Long post. But maybe by reading this, you can refute a thesis that the Internet has altered our brains. Maybe. Keep reading, even though there are no bullet points.
A June 11 op-ed by Steven Pinker, “Mind Over Mass Media,” in the New York Times stated the following:
“[…] Knowledge is increasing exponentially […] Fortunately, the Internet and information technologies are helping us manage, search and retrieve our collective intellectual output at different scales, from Twitter and previews to e-books and online encyclopedias. Far from making us stupid, these technologies are the only things that will keep us smart.”
Then, Nicholas Carr’s published a blog post with his sharp rebuttal of Pinker’s thesis:
“The fact that people who fiddle with cell phones drive poorly shouldn’t make us less concerned about the cognitive effects of media distractions; it should make us more concerned. […] I have little doubt that Steven Pinker will one day write a cogent, thoughtful, and balanced critique of Internet skepticism. I look forward to reading it.”
Carr, by the way, is the author of The Shallows, which was reviewed in the NYTimes Magazine on June 6 under the headline “Our Cluttered Minds”.
The review ended with these words:
“While Carr tries to ground his argument in the details of modern neuroscience, his most powerful points have nothing do with our plastic cortex. Instead, The Shallows is most successful when Carr sticks to cultural criticism, as he documents the losses that accompany the arrival of new technologies. Or maybe even these worries are mistaken; it can be hard to predict the future through the haze of nostalgia. In 1916, T. S. Eliot wrote to a friend about his recent experiments with composing poetry on the typewriter. The machine “makes for lucidity,” he said, “but I am not sure that it encourages subtlety.” A few years later, Eliot presented Ezra Pound with a first draft of “The Waste Land.” Some of it had been composed on the typewriter.”
The Times also published an interview with Carr, and Wired Magazine printed in its June issue an excerpt from Carr’s book, introducing the article with these words: “The riot of information from the Internet shatters our focus and rewires our brain.” Carr writes in his book:
“When we go online, we enter an environment that promotes cursory reading, hurried and distracted thinking, and superficial learning. Even as the Internet grants us easy access to vast amounts of information, it is turning us into shallower thinkers, literally changing the structure of our brain. […] The Internet is an interruption system. It seizes our attention only to scramble it. […] The ability to scan and browse is as important as the ability to read deeply and think attentively. The problem is that skimming is becoming our dominant mode of thought. Once a means to an end, a way to identify information for further study, it’s becoming an end in itself — our preferred method of both learning and analysis.”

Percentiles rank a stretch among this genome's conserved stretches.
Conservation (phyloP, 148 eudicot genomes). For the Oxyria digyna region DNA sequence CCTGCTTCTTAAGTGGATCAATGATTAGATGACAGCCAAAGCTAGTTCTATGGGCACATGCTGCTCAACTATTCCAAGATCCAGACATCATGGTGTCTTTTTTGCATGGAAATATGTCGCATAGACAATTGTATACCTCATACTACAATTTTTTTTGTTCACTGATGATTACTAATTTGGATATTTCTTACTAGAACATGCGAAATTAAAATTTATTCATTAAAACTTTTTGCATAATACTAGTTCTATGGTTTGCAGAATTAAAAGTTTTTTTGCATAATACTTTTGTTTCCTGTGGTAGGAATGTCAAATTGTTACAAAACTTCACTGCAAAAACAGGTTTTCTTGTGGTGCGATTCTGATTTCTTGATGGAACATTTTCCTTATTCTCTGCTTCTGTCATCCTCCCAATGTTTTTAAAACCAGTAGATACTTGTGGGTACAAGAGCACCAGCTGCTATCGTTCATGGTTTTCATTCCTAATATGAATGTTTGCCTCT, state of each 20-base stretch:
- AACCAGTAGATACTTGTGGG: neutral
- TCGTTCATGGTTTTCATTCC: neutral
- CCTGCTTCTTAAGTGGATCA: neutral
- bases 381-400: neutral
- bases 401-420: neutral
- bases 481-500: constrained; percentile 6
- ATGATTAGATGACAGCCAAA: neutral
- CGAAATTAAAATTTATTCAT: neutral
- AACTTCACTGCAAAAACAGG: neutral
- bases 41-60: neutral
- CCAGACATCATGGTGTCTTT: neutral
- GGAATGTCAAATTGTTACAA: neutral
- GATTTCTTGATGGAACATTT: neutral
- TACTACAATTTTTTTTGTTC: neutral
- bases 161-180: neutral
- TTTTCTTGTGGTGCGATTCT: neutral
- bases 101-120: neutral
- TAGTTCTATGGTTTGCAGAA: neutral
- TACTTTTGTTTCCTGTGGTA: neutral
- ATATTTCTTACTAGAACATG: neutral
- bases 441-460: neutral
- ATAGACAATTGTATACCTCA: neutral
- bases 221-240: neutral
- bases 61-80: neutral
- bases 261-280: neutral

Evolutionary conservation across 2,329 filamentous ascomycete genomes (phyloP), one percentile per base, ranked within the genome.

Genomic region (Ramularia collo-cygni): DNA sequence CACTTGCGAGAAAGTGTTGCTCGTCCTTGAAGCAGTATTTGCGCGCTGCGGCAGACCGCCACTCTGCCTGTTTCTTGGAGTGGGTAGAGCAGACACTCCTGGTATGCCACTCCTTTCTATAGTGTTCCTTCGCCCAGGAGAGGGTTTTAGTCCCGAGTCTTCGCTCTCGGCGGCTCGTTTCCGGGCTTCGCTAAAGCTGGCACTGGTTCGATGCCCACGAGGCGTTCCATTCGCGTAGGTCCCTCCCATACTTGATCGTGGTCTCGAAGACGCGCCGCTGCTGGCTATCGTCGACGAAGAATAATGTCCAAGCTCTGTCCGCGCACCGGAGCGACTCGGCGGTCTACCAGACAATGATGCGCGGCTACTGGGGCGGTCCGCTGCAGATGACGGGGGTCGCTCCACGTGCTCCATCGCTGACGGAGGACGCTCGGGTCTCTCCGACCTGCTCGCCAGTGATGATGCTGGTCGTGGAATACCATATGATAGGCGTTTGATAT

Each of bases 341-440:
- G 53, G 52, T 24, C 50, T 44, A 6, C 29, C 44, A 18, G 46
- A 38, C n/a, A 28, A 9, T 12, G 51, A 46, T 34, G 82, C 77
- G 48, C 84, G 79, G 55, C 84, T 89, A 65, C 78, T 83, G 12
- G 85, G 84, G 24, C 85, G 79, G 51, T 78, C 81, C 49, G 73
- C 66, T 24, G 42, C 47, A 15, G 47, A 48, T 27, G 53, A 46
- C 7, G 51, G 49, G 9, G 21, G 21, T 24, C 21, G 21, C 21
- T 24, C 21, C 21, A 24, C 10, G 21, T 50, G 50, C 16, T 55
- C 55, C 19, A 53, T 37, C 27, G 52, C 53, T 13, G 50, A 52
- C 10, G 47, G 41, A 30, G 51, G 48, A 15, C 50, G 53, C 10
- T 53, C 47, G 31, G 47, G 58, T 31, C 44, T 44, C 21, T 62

I mostly agree with Carr. Strictly speaking from personal experience of course, being online and available all the time frequently means many wasted hours — and I exclude working on this blog. The more I read, the less I take in. To quote T.S. Eliot, “Where is the wisdom we have lost in knowledge? Where is the knowledge we have lost in information?”
No scientific data to back me up really, but I know best what the Internet has or has not done to my mind. Anyone who has put his/her keys in the freezer because the Blackberry chirped relentlessly must recognize this feeling.
I counter Pinker’s notion that we all are “getting smarter” because of the web — social and world-wide and any other kind — with this quote written in 1930 by Rudolf Arnheim, a German author, art- and film theorist and perceptual psychologist, who wrote about mass media in the early 1930s (pictured): “Human beings will come to confuse the world perceived by their senses and the world interpreted by thought. They will believe that seeing is understanding.”
I think he was on to something.
Already back in January, before the Carr/NYTimes face-off, an article in Newsweek had quoted studies that deflated the idea that the Internet was changing our brain (“Your Brain Online”). The article featured an introduction with an account of what we perceive the Internet to be doing to our brain: “Shortened attention span. Less interest in reflection and introspection. Inability to engage in in-depth thought. Fragmented, distracted thinking.” But it still somehow came to the conclusion that “the ways the Internet supposedly affects thought are as apocalyptic as they are speculative, since all the above are supported by anecdote, not empirical data.”
In a very, very, very long article in The Atlantic, Carr had asked “Is Google Making Us Stupid?” The short answer should have been “no”. Because stressing that readers skim and not read and that they are too wired to absorb, dismisses the fact that The Atlantic and its readers are living proof that the opposite can be true as well. These people like to read. And they presumably go online as well. It seems on that platform, he was preaching to the wrong crowd.
The effect of the Internet can not be explained in black or white. Still, Carr’s words of caution have merit: “As we come to rely on computers to mediate our understanding of the world, it is our own intelligence that flattens into artificial intelligence.”
Then again, Arnheim was already prescient enough to know this in 1930.
(You might be interested in checking out this website: EDGE by the Edge Foundation that has many takes by scientists and scholars on the topic and revisits the question annually.)